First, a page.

If you are a fan of Jane Austen’s novel Pride and Prejudice, you might be pleasantly surprised by a 12 foot fiber glass statue of the popular character Mr. Darcy climbing out of Serpentine Lake in Hyde Park in London.
In the 1995 BBC TV miniseries based on the novel, staring Colin Firth, there is a scene in which Darcy takes a swim, and it was voted most memorable British TV drama moment of all time in a recent UK survey.
Pride and Prejudice was published two centuries ago, and UKTV Drama General Manager Adrian Wills thinks it’s the perfect time to bring one of Austen’s most famous characters to life.
"It's 200 years since Pride and Prejudice was first published, so it's really appropriate that we're doing this year, and Pride and Prejudice the TV series is the best thing we can use to launch the channel with," he said.
The first editions of Austen’s novel came out on January 28, 1813 and the story was an instant hit with readers at the time.
"I think people were quite startled, originally, to see such a giant Darcy emerging from the lake, but on the whole everyone seems to be happy with it," Sketch production director and sculptor, Toby Crowther said.
"He is what he is, you know he's an homage to one of the most famous scenes and the public generally seem to be delighted," he added.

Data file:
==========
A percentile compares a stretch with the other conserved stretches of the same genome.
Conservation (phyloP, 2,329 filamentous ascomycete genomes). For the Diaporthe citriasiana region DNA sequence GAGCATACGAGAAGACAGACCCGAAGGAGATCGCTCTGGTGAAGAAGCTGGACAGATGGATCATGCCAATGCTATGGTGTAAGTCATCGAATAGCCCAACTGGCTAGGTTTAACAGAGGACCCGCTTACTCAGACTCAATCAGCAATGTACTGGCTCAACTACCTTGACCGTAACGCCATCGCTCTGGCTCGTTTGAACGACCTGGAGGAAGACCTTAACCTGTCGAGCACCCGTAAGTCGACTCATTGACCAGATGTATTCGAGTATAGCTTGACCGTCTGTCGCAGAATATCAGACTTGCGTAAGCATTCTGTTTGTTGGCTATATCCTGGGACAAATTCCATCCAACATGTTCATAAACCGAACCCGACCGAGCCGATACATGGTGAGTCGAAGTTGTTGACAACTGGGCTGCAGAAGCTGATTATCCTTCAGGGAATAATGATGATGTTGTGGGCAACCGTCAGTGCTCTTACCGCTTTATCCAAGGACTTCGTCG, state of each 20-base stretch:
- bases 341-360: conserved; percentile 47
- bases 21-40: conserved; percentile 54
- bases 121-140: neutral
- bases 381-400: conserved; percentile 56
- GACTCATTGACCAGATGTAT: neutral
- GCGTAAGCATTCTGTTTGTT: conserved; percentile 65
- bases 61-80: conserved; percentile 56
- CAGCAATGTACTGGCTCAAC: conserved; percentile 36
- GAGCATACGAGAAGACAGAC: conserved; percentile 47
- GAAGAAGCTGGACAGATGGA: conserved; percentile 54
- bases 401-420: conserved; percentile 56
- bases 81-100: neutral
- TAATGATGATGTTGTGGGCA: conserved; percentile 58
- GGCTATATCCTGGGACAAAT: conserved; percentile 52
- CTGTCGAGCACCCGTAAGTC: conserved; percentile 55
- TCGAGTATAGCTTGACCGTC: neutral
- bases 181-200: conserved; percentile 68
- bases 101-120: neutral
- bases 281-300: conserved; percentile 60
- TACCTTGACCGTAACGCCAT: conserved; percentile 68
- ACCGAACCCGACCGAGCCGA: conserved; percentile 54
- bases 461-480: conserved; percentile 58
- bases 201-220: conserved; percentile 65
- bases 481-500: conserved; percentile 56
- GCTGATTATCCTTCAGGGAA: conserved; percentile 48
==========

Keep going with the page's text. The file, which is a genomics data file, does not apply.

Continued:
Those swimming in the Serpentine or walking nearby seemed to agree.
"I think it's rather wonderful actually. Certainly surreal," said one unnamed swimmer treading water near the sculpture.
"Yeah, I mean it was a bit wacky to come down this swimming morning and see Mr Darcy kind of coming out of the Serpentine, but you know, good on you, good on you. It makes swimming a bit more interesting, and I think the swans like it," added, another.
"Well I've come for a run round, so I was going to go down to Kensington Gardens, but when I saw that I sort of diverted to come here to get a photo," she said.
It took a team of three sculptors over two months to design, construct and pain the fiber glass model.
The 12 foot version of Mr Darcy will begin a short tour before it is installed at Lyme Park in Cheshire, where the now infamous scene was originally filmed, which is where it will remain until February 2014.
Video Credit: Reuters
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